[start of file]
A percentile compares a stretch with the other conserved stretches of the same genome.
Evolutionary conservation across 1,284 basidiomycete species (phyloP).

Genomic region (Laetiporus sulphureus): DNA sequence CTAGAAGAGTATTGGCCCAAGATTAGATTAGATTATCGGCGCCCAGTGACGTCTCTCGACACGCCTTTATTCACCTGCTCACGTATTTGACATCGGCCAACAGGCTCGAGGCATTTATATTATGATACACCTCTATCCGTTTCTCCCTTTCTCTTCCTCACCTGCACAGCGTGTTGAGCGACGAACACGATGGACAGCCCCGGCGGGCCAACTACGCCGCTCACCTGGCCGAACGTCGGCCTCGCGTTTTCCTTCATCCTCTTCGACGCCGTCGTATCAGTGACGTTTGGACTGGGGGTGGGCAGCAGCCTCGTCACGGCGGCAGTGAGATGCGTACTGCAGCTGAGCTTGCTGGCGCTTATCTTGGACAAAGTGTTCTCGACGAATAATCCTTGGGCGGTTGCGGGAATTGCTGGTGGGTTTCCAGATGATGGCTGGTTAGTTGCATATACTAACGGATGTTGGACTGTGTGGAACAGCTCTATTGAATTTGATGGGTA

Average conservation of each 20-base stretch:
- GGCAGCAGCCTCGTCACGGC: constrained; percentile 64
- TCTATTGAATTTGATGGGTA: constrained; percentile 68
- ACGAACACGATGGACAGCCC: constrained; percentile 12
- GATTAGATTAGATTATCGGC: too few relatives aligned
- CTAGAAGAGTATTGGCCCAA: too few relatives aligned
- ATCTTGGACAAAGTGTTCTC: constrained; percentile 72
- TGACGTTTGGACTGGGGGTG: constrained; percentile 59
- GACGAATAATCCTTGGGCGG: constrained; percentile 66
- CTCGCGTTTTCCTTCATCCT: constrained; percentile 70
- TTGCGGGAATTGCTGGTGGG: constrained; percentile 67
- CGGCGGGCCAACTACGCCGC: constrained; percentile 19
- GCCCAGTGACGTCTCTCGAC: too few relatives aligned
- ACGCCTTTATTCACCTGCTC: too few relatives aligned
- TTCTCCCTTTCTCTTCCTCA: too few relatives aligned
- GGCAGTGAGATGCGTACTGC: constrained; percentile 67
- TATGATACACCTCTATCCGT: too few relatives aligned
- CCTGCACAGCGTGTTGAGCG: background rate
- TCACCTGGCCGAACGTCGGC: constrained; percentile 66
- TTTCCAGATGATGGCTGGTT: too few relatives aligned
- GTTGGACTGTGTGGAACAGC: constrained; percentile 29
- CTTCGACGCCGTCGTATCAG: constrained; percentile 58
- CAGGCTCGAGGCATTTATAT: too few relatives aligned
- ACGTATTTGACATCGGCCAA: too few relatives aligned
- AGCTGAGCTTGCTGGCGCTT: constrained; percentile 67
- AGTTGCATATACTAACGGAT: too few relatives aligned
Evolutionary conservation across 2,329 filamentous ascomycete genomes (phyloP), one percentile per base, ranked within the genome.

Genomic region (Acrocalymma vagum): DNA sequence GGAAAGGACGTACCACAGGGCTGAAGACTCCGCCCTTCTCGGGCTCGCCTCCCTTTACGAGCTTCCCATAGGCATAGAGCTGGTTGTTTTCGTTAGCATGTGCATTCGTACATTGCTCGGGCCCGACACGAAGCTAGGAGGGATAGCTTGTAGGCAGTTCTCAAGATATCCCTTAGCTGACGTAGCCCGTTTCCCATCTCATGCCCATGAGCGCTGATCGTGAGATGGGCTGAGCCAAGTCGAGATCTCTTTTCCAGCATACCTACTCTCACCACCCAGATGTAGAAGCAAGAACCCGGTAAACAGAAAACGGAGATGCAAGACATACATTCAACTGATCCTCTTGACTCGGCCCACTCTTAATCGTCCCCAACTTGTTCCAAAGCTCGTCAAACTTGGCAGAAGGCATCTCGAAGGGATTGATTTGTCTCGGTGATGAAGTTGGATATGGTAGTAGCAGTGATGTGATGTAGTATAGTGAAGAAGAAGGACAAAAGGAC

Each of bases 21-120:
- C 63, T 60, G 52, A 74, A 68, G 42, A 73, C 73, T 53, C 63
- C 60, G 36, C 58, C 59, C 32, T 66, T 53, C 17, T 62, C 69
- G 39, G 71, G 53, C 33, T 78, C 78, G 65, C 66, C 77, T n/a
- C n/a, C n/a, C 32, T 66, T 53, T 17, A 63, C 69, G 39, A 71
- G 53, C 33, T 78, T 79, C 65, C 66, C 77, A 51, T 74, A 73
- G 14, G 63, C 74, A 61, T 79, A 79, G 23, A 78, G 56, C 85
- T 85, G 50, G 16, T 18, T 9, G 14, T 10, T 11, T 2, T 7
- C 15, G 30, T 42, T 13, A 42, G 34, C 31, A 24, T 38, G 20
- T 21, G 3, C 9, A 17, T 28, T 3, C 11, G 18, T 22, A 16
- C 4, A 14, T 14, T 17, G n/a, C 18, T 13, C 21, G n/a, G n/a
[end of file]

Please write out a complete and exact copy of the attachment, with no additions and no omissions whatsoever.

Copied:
A percentile compares a stretch with the other conserved stretches of the same genome.
Evolutionary conservation across 1,284 basidiomycete species (phyloP).

Genomic region (Laetiporus sulphureus): DNA sequence CTAGAAGAGTATTGGCCCAAGATTAGATTAGATTATCGGCGCCCAGTGACGTCTCTCGACACGCCTTTATTCACCTGCTCACGTATTTGACATCGGCCAACAGGCTCGAGGCATTTATATTATGATACACCTCTATCCGTTTCTCCCTTTCTCTTCCTCACCTGCACAGCGTGTTGAGCGACGAACACGATGGACAGCCCCGGCGGGCCAACTACGCCGCTCACCTGGCCGAACGTCGGCCTCGCGTTTTCCTTCATCCTCTTCGACGCCGTCGTATCAGTGACGTTTGGACTGGGGGTGGGCAGCAGCCTCGTCACGGCGGCAGTGAGATGCGTACTGCAGCTGAGCTTGCTGGCGCTTATCTTGGACAAAGTGTTCTCGACGAATAATCCTTGGGCGGTTGCGGGAATTGCTGGTGGGTTTCCAGATGATGGCTGGTTAGTTGCATATACTAACGGATGTTGGACTGTGTGGAACAGCTCTATTGAATTTGATGGGTA

Average conservation of each 20-base stretch:
- GGCAGCAGCCTCGTCACGGC: constrained; percentile 64
- TCTATTGAATTTGATGGGTA: constrained; percentile 68
- ACGAACACGATGGACAGCCC: constrained; percentile 12
- GATTAGATTAGATTATCGGC: too few relatives aligned
- CTAGAAGAGTATTGGCCCAA: too few relatives aligned
- ATCTTGGACAAAGTGTTCTC: constrained; percentile 72
- TGACGTTTGGACTGGGGGTG: constrained; percentile 59
- GACGAATAATCCTTGGGCGG: constrained; percentile 66
- CTCGCGTTTTCCTTCATCCT: constrained; percentile 70
- TTGCGGGAATTGCTGGTGGG: constrained; percentile 67
- CGGCGGGCCAACTACGCCGC: constrained; percentile 19
- GCCCAGTGACGTCTCTCGAC: too few relatives aligned
- ACGCCTTTATTCACCTGCTC: too few relatives aligned
- TTCTCCCTTTCTCTTCCTCA: too few relatives aligned
- GGCAGTGAGATGCGTACTGC: constrained; percentile 67
- TATGATACACCTCTATCCGT: too few relatives aligned
- CCTGCACAGCGTGTTGAGCG: background rate
- TCACCTGGCCGAACGTCGGC: constrained; percentile 66
- TTTCCAGATGATGGCTGGTT: too few relatives aligned
- GTTGGACTGTGTGGAACAGC: constrained; percentile 29
- CTTCGACGCCGTCGTATCAG: constrained; percentile 58
- CAGGCTCGAGGCATTTATAT: too few relatives aligned
- ACGTATTTGACATCGGCCAA: too few relatives aligned
- AGCTGAGCTTGCTGGCGCTT: constrained; percentile 67
- AGTTGCATATACTAACGGAT: too few relatives aligned
Evolutionary conservation across 2,329 filamentous ascomycete genomes (phyloP), one percentile per base, ranked within the genome.

Genomic region (Acrocalymma vagum): DNA sequence GGAAAGGACGTACCACAGGGCTGAAGACTCCGCCCTTCTCGGGCTCGCCTCCCTTTACGAGCTTCCCATAGGCATAGAGCTGGTTGTTTTCGTTAGCATGTGCATTCGTACATTGCTCGGGCCCGACACGAAGCTAGGAGGGATAGCTTGTAGGCAGTTCTCAAGATATCCCTTAGCTGACGTAGCCCGTTTCCCATCTCATGCCCATGAGCGCTGATCGTGAGATGGGCTGAGCCAAGTCGAGATCTCTTTTCCAGCATACCTACTCTCACCACCCAGATGTAGAAGCAAGAACCCGGTAAACAGAAAACGGAGATGCAAGACATACATTCAACTGATCCTCTTGACTCGGCCCACTCTTAATCGTCCCCAACTTGTTCCAAAGCTCGTCAAACTTGGCAGAAGGCATCTCGAAGGGATTGATTTGTCTCGGTGATGAAGTTGGATATGGTAGTAGCAGTGATGTGATGTAGTATAGTGAAGAAGAAGGACAAAAGGAC

Each of bases 21-120:
- C 63, T 60, G 52, A 74, A 68, G 42, A 73, C 73, T 53, C 63
- C 60, G 36, C 58, C 59, C 32, T 66, T 53, C 17, T 62, C 69
- G 39, G 71, G 53, C 33, T 78, C 78, G 65, C 66, C 77, T n/a
- C n/a, C n/a, C 32, T 66, T 53, T 17, A 63, C 69, G 39, A 71
- G 53, C 33, T 78, T 79, C 65, C 66, C 77, A 51, T 74, A 73
- G 14, G 63, C 74, A 61, T 79, A 79, G 23, A 78, G 56, C 85
- T 85, G 50, G 16, T 18, T 9, G 14, T 10, T 11, T 2, T 7
- C 15, G 30, T 42, T 13, A 42, G 34, C 31, A 24, T 38, G 20
- T 21, G 3, C 9, A 17, T 28, T 3, C 11, G 18, T 22, A 16
- C 4, A 14, T 14, T 17, G n/a, C 18, T 13, C 21, G n/a, G n/a